net.wars: Voters for sale
by Wendy M Grossman | posted on 14 July 2008
It must be hard to be the Direct Marketing Association. All individuals in the DMA must know that they themselves hate getting marketing calls during dinner, weeding the real post out from the junk mail, and constantly having to unsubscribe from email lists that they're only on because they had the misfortune to buy something from the sender.
Collectively, the DMA remains firmly convinced that people want advertising really, it just has to be targeted right (at which point people no longer call it advertising). It must be very hard for everyone involved to maintain this level of cognitive dissonance. And it leads them to do things as an organization that probably each individual would oppose if they were working for someone else. Today the DMA is opposing the withdrawal of the edited electoral register, a recommendation appearing in the Data-Sharing Review, published by the Ministry of Justice and written by Information Commissioner Richard Thomas and Dr Mark Walport. There's a lot of interesting stuff to digest; the electoral register issue is one of the simpler bits.
To recap: historically the UK, like the US, treated the electoral rolls as public information. In the UK every household gets sent a canvassing form once a year that comes with a stern warning that you are legally required to register.
Starting in the 1830s, the British electoral rolls have been available for public inspection and sale; what a godsend for direct marketers as their industry grew up.
As of 2001, electoral registration officers are required to sell a copy of the register at a specified price to anyone who wants it under Regulation 48 of the Representation of the People (England and Wales) Regulations. Almost immediately there were objections on privacy grounds, most notably a complaint by Pontefract-based Brian Robertson, a retired accountant, against Wakefield City Council because there was no provision for him to prevent the sale of his information for commercial use. He refused to register, took them to court – and won. The regulations were promptly amended to require councils to maintain two registers: the full public register and an edited version that could be sold to commercial organisations and others and to which voters would be added automatically – but with the right to opt out. The first edited registers appeared in 2002.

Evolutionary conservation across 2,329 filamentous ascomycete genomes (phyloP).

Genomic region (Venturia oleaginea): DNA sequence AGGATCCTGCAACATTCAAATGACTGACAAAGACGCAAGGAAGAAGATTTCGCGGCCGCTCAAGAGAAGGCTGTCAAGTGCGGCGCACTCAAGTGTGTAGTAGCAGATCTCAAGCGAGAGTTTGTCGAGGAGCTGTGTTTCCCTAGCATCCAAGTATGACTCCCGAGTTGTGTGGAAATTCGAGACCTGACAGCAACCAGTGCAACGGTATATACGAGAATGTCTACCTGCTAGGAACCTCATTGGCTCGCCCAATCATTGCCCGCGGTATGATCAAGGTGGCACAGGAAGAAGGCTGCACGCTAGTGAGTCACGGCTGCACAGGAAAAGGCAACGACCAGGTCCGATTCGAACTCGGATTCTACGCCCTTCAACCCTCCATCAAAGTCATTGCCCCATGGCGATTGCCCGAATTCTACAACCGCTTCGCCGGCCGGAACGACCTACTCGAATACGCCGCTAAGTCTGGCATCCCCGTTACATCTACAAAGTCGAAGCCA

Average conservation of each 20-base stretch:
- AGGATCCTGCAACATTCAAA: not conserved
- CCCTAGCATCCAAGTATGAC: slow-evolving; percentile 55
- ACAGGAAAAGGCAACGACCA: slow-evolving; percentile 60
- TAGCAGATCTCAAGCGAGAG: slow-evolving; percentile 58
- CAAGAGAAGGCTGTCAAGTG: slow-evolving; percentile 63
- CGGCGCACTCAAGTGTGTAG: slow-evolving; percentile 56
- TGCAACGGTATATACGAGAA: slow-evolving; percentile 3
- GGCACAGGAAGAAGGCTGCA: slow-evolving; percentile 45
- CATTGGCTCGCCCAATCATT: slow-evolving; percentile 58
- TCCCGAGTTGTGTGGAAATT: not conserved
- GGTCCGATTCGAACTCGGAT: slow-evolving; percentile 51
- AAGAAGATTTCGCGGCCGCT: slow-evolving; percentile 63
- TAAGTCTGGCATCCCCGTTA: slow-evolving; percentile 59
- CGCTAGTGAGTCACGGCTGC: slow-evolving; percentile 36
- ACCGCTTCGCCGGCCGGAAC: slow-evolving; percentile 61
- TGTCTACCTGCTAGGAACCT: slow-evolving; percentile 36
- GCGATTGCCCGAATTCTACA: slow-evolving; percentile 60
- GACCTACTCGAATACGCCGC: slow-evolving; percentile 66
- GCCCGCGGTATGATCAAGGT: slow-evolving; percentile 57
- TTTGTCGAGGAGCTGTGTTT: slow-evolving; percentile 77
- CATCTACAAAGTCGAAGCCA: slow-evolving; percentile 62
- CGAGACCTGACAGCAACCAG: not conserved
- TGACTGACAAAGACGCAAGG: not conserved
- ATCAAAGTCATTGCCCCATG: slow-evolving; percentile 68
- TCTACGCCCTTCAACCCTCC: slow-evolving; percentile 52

And there was a lot of confusion. The canvassing forms that first year didn't make it very clear what the edited register was, and it was easy to make the mistake of thinking that if you opted out you would not be able to vote.
Subsequent years saw amended forms that made it more clear just what you were opting out of. And the results really shouldn't surprise anyone: in the latest rolls 40 percent of voters opted out, double the percentage in the first years. Given that, it's not entirely clear why the government needs to withdraw the register.
If they just wait a few more years everyone of any value to marketers will have opted out, and the edited rolls will become useful again as a list of all the people who aren't worth marketing to. Anyone left presumably either didn't understand the form, so lonely they enjoy the attention, or so mentally afflicted that someone else filled out the form for them. The full register is available – at least in theory – only to a select group of people and organizations: political parties for electoral purposes, credit reference agencies to check names and addresses when people apply for credit, and law enforcement. The main purchasers of the edited register, the Thomas-Walport report notes, are direct marketing companies and companies compiling directories.
Thomas and Walport disapprove of its existence on these grounds: "It sends a particularly poor message to the public that personal information collected for something as vital as participation in the democratic process can be sold to 'anyone for any purpose'."
A key data protection principle is that a change of use in personal information requires the consent of the individual. If ever there were a more significant change of use than selling information collected to enable people to vote to third party companies for general marketing purposes, I don't know what it would be.
The DMA's objection to its withdrawal is that its members won't be able to clean their lists and keep them accurate and up-to-date. And it happily sees the direct mail envelope as more than half full: "Some householders have opted out, but around 60 petrcent have chosen to remain on the edited register." They don't believe the forms are all confusing. And the DMA plays the environmental card: targeting reduces the amount of waste paper the industry produces.
One issue neither group tackles is whether the register represents a significant source of income for councils. How much are we willing to pay for privacy. This warrants more research; a quick glance turns up figures from Bath and North East Somerset Counil. In 2005-2006, the council netted £1,553 and £380.50 for the sales of the full and edited registers respectively; in 2006-2007 those figures were £1558.50 and £681. If that's indicative of national trends, we can afford it, especially given the savings on administering the opt-out process.
"The edited register does serve a purpose," the DMA concludes, "and so should not be abolished." A purpose, yes. Just not our purpose.
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net.wars: Voters for sale